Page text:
Study concludes that it's possible to grow produce in greenhouses with semi-transparent solar panels

A new study published in the Cell Reports Physical Science journal has proved that it's possible to use semi-transparent solar panels, which are specifically designed to only absorb the light wavelengths that plants don't need, on greenhouse roofs to generate electricity without affecting the plants' growth.

"We were surprised: there was no real reduction in the plants' growth or health," stated Heike Sederoff, a corresponding co-author of the study and a professor of plant biology at North Carolina State University.

Previous NC State studies focused on how much energy solar-powered greenhouses could produce depending on their design and location. However, up until now, it was unclear how these semi-transparent solar panels could affect greenhouse crops.

To address the problem, the researchers grew red leaf lettuce (Lactuca sativa) in greenhouses for 30 days, from seed to maturity, monitoring their growing conditions, from temperature and water to fertilizer and CO₂ concentration.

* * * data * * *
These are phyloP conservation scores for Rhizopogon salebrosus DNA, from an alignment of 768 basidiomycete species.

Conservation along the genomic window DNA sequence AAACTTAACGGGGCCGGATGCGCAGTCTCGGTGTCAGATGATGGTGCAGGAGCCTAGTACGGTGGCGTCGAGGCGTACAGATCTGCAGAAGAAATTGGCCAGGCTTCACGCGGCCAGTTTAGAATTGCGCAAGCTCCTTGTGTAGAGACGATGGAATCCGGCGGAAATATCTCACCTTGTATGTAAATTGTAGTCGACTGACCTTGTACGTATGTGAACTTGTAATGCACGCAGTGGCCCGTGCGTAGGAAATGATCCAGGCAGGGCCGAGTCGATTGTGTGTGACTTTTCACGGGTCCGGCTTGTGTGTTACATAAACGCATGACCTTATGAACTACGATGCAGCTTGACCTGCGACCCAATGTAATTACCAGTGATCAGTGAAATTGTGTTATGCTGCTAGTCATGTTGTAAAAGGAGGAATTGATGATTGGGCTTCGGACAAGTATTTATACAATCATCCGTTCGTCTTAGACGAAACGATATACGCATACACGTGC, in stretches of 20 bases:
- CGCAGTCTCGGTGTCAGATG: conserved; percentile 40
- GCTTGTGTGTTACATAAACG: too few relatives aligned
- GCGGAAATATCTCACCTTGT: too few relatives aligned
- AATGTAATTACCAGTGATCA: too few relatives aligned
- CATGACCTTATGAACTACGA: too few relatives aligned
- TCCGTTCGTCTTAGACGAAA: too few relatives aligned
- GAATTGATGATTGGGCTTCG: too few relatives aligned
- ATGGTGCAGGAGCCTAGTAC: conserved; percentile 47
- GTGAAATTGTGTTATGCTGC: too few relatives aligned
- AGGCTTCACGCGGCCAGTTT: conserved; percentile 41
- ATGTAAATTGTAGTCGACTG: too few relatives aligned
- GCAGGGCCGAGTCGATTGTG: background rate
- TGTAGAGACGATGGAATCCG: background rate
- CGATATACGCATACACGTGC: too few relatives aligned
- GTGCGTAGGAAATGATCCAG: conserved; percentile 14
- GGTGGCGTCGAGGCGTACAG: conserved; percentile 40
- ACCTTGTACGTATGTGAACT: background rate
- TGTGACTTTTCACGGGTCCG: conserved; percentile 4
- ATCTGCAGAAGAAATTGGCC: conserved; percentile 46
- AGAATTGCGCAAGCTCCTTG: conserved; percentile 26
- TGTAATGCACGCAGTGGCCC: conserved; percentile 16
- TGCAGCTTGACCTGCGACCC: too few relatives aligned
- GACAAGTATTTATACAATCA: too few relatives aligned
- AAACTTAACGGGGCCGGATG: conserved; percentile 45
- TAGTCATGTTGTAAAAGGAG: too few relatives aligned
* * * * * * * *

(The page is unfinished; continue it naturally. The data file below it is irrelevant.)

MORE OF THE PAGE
A control group of lettuces was exposed to the full spectrum of white light, while the rest of the lettuces were divided into three experimental groups. Each of these groups was exposed to light through different types of filters that absorbed wavelengths of light equivalent to those that different types of semi-transparent solar cells would absorb.

"Not only did we find no significant difference between the control group and the experimental groups, but we also found no significant difference between the different filters," stated Brendan O'Connor, study co-author and associate professor of mechanical and aerospace engineering at NC State.

"This is promising for the future of solar greenhouses," emphasizes Harald Ade, study co-author and Goodnight Innovation Distinguished Professor of Physics at NC State. "It would be difficult to get producers to use this technology if there was a loss of productivity. But now it is a simple economic argument as to whether the energy produced and saved could offset the investment made in new greenhouse technologies," he stated.

 

Source: Europa Press / news.ncsu.edu


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